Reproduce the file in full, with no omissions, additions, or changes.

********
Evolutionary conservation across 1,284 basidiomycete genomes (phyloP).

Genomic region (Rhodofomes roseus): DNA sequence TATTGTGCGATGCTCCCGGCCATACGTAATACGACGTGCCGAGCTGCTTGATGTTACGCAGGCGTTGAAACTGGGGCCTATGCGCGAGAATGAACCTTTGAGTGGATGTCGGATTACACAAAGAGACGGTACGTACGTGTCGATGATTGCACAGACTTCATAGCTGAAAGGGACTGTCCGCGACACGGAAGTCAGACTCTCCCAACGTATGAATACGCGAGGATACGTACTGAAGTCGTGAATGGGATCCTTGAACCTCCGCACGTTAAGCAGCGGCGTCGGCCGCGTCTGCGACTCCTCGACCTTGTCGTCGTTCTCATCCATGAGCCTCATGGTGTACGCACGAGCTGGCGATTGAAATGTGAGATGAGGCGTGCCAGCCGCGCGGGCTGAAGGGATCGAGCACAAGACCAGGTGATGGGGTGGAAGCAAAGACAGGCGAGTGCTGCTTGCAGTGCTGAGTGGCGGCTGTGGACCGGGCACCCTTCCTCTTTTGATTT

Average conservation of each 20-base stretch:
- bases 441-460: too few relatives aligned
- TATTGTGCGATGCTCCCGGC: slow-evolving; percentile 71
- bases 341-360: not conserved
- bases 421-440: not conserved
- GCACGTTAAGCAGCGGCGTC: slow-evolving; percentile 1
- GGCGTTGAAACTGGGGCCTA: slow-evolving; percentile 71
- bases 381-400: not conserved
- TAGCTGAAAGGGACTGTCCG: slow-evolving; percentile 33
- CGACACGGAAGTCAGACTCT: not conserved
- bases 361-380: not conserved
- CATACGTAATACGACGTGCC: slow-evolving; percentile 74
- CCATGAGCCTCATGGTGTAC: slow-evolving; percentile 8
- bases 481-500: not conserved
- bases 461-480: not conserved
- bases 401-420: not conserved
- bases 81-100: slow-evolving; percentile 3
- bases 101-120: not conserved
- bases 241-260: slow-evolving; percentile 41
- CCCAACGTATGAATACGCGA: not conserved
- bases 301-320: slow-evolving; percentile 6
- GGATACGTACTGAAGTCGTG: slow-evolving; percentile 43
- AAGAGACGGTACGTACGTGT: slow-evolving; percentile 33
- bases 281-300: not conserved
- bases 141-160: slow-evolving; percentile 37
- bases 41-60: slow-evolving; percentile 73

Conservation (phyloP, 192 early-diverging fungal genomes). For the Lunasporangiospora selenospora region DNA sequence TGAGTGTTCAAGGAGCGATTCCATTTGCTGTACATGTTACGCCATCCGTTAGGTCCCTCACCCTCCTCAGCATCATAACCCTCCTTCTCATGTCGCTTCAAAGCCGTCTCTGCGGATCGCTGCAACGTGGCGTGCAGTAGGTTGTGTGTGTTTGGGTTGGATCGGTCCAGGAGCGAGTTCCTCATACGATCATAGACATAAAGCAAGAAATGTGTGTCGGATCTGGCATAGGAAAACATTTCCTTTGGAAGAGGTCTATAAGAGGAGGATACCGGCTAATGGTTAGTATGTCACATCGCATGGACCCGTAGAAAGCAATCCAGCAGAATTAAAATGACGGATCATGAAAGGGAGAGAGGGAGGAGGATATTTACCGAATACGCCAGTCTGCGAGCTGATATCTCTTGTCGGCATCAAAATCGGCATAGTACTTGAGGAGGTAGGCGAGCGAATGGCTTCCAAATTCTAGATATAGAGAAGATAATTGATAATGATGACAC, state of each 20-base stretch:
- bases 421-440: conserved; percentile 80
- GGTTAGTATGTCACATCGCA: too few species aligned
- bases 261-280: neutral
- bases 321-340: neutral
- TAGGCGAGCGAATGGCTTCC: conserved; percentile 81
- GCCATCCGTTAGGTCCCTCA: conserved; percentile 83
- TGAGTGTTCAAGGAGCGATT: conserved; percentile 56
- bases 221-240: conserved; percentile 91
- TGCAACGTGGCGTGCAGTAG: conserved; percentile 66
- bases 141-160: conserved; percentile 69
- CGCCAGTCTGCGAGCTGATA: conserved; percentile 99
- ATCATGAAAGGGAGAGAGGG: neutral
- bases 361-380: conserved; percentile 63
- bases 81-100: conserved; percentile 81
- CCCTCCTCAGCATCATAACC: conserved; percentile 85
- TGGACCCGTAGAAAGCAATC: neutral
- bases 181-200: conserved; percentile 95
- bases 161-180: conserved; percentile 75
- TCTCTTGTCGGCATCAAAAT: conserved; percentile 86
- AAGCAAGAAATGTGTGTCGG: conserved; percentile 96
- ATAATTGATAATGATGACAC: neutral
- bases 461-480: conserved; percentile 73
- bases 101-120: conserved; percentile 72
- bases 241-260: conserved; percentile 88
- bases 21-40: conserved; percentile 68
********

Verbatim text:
Evolutionary conservation across 1,284 basidiomycete genomes (phyloP).

Genomic region (Rhodofomes roseus): DNA sequence TATTGTGCGATGCTCCCGGCCATACGTAATACGACGTGCCGAGCTGCTTGATGTTACGCAGGCGTTGAAACTGGGGCCTATGCGCGAGAATGAACCTTTGAGTGGATGTCGGATTACACAAAGAGACGGTACGTACGTGTCGATGATTGCACAGACTTCATAGCTGAAAGGGACTGTCCGCGACACGGAAGTCAGACTCTCCCAACGTATGAATACGCGAGGATACGTACTGAAGTCGTGAATGGGATCCTTGAACCTCCGCACGTTAAGCAGCGGCGTCGGCCGCGTCTGCGACTCCTCGACCTTGTCGTCGTTCTCATCCATGAGCCTCATGGTGTACGCACGAGCTGGCGATTGAAATGTGAGATGAGGCGTGCCAGCCGCGCGGGCTGAAGGGATCGAGCACAAGACCAGGTGATGGGGTGGAAGCAAAGACAGGCGAGTGCTGCTTGCAGTGCTGAGTGGCGGCTGTGGACCGGGCACCCTTCCTCTTTTGATTT

Average conservation of each 20-base stretch:
- bases 441-460: too few relatives aligned
- TATTGTGCGATGCTCCCGGC: slow-evolving; percentile 71
- bases 341-360: not conserved
- bases 421-440: not conserved
- GCACGTTAAGCAGCGGCGTC: slow-evolving; percentile 1
- GGCGTTGAAACTGGGGCCTA: slow-evolving; percentile 71
- bases 381-400: not conserved
- TAGCTGAAAGGGACTGTCCG: slow-evolving; percentile 33
- CGACACGGAAGTCAGACTCT: not conserved
- bases 361-380: not conserved
- CATACGTAATACGACGTGCC: slow-evolving; percentile 74
- CCATGAGCCTCATGGTGTAC: slow-evolving; percentile 8
- bases 481-500: not conserved
- bases 461-480: not conserved
- bases 401-420: not conserved
- bases 81-100: slow-evolving; percentile 3
- bases 101-120: not conserved
- bases 241-260: slow-evolving; percentile 41
- CCCAACGTATGAATACGCGA: not conserved
- bases 301-320: slow-evolving; percentile 6
- GGATACGTACTGAAGTCGTG: slow-evolving; percentile 43
- AAGAGACGGTACGTACGTGT: slow-evolving; percentile 33
- bases 281-300: not conserved
- bases 141-160: slow-evolving; percentile 37
- bases 41-60: slow-evolving; percentile 73

Conservation (phyloP, 192 early-diverging fungal genomes). For the Lunasporangiospora selenospora region DNA sequence TGAGTGTTCAAGGAGCGATTCCATTTGCTGTACATGTTACGCCATCCGTTAGGTCCCTCACCCTCCTCAGCATCATAACCCTCCTTCTCATGTCGCTTCAAAGCCGTCTCTGCGGATCGCTGCAACGTGGCGTGCAGTAGGTTGTGTGTGTTTGGGTTGGATCGGTCCAGGAGCGAGTTCCTCATACGATCATAGACATAAAGCAAGAAATGTGTGTCGGATCTGGCATAGGAAAACATTTCCTTTGGAAGAGGTCTATAAGAGGAGGATACCGGCTAATGGTTAGTATGTCACATCGCATGGACCCGTAGAAAGCAATCCAGCAGAATTAAAATGACGGATCATGAAAGGGAGAGAGGGAGGAGGATATTTACCGAATACGCCAGTCTGCGAGCTGATATCTCTTGTCGGCATCAAAATCGGCATAGTACTTGAGGAGGTAGGCGAGCGAATGGCTTCCAAATTCTAGATATAGAGAAGATAATTGATAATGATGACAC, state of each 20-base stretch:
- bases 421-440: conserved; percentile 80
- GGTTAGTATGTCACATCGCA: too few species aligned
- bases 261-280: neutral
- bases 321-340: neutral
- TAGGCGAGCGAATGGCTTCC: conserved; percentile 81
- GCCATCCGTTAGGTCCCTCA: conserved; percentile 83
- TGAGTGTTCAAGGAGCGATT: conserved; percentile 56
- bases 221-240: conserved; percentile 91
- TGCAACGTGGCGTGCAGTAG: conserved; percentile 66
- bases 141-160: conserved; percentile 69
- CGCCAGTCTGCGAGCTGATA: conserved; percentile 99
- ATCATGAAAGGGAGAGAGGG: neutral
- bases 361-380: conserved; percentile 63
- bases 81-100: conserved; percentile 81
- CCCTCCTCAGCATCATAACC: conserved; percentile 85
- TGGACCCGTAGAAAGCAATC: neutral
- bases 181-200: conserved; percentile 95
- bases 161-180: conserved; percentile 75
- TCTCTTGTCGGCATCAAAAT: conserved; percentile 86
- AAGCAAGAAATGTGTGTCGG: conserved; percentile 96
- ATAATTGATAATGATGACAC: neutral
- bases 461-480: conserved; percentile 73
- bases 101-120: conserved; percentile 72
- bases 241-260: conserved; percentile 88
- bases 21-40: conserved; percentile 68